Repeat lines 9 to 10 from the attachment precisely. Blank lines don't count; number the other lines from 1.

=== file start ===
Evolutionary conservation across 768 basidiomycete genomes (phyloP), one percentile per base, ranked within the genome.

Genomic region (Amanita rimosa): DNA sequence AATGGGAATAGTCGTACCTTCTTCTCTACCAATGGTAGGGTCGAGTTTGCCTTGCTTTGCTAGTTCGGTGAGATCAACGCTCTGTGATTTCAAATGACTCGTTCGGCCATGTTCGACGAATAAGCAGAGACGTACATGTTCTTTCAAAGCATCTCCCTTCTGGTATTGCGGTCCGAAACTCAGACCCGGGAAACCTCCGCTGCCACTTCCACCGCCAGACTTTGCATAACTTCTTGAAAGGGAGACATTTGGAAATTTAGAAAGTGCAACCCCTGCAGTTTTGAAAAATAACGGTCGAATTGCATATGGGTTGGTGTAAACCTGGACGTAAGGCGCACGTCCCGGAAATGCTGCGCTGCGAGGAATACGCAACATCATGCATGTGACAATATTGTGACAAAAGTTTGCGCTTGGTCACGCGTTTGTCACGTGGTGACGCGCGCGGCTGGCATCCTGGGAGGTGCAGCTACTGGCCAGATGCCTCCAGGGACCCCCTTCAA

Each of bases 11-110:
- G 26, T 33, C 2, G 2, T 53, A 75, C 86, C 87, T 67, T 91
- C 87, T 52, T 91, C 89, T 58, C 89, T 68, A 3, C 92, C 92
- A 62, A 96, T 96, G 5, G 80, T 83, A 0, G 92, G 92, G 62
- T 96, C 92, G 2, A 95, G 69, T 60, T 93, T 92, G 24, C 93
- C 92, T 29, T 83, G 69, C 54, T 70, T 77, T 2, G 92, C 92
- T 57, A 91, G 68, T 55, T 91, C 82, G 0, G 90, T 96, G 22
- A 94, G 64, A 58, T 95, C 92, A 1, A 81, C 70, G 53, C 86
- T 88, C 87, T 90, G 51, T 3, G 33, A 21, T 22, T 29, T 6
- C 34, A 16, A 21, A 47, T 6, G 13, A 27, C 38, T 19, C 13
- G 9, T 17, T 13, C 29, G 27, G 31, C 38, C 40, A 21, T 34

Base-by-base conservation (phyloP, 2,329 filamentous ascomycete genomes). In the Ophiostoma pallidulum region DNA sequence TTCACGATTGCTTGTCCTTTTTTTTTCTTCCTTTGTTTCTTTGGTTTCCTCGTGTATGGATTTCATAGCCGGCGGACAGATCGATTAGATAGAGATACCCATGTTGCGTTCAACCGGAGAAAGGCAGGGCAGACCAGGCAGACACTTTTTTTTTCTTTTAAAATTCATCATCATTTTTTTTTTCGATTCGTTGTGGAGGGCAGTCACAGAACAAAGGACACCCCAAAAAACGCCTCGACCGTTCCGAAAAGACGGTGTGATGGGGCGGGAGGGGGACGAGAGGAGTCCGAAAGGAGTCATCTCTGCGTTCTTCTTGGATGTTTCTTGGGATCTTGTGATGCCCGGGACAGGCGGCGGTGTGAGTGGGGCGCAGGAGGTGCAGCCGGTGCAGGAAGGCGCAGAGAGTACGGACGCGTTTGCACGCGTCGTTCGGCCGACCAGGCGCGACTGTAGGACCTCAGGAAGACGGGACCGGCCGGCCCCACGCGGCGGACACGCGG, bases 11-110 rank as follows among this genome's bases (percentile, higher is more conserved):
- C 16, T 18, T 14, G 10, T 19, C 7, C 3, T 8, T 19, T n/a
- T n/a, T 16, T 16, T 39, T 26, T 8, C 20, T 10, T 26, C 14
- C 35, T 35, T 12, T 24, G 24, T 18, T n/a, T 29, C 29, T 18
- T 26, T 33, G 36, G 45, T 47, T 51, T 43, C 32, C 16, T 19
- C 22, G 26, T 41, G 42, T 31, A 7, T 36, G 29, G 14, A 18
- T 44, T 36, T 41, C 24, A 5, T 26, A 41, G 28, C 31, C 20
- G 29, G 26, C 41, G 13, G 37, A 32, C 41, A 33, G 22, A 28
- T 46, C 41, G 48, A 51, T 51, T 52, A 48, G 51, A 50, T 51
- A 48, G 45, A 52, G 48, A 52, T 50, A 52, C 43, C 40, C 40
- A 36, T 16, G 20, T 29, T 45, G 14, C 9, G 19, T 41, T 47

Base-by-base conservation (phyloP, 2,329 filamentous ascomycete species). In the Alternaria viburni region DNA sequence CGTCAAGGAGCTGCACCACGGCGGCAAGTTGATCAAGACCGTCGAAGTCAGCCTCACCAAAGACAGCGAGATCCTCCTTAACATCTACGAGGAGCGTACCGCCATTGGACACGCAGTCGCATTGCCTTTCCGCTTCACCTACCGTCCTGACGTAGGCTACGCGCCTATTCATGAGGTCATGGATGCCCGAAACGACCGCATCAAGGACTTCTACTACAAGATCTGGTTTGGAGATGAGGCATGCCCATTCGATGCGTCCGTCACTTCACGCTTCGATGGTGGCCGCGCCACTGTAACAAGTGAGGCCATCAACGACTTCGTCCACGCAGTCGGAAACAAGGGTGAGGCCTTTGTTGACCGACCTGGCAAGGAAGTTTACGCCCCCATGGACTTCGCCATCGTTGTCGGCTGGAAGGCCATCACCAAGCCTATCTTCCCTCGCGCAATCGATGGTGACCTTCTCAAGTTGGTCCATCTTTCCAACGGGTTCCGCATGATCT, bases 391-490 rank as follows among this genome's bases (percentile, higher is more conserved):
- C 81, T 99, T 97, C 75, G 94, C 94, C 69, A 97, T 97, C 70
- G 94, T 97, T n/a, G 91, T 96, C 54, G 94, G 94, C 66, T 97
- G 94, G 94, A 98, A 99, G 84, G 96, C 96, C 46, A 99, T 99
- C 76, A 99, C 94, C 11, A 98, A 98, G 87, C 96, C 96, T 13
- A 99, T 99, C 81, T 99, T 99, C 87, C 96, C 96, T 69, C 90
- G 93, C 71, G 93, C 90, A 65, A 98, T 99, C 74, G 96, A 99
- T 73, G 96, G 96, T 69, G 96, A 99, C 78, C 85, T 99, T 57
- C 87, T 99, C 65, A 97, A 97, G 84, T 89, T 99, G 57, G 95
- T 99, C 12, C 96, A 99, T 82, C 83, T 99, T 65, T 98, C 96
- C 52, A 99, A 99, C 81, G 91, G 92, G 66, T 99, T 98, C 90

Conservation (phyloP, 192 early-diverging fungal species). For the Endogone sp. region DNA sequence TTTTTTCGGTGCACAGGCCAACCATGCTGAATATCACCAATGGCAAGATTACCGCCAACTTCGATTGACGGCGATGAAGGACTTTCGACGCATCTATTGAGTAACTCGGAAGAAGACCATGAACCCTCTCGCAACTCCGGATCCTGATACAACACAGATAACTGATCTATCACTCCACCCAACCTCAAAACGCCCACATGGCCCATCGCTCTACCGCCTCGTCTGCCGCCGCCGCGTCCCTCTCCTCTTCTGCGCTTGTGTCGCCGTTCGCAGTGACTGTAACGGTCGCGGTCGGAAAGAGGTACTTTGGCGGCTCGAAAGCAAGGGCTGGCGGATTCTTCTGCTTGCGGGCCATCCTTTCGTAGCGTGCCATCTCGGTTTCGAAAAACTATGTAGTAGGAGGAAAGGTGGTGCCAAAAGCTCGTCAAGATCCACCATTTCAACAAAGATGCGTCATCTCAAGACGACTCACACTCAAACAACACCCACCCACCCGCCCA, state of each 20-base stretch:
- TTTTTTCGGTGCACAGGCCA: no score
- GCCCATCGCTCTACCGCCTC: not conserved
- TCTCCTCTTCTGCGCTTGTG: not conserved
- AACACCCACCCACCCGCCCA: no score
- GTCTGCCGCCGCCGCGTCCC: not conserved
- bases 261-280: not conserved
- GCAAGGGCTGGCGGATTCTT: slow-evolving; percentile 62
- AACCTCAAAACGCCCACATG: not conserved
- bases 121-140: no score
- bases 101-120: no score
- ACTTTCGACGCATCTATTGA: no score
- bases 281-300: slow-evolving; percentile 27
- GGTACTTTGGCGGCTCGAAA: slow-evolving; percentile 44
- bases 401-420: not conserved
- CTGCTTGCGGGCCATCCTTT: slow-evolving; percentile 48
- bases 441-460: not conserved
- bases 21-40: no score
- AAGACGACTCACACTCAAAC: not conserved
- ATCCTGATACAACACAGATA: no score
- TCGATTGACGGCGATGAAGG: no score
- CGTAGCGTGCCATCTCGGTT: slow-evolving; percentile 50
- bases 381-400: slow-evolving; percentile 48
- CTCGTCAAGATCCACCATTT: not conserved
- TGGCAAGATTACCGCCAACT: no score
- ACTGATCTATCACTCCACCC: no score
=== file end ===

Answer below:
- T 57, A 91, G 68, T 55, T 91, C 82, G 0, G 90, T 96, G 22
- A 94, G 64, A 58, T 95, C 92, A 1, A 81, C 70, G 53, C 86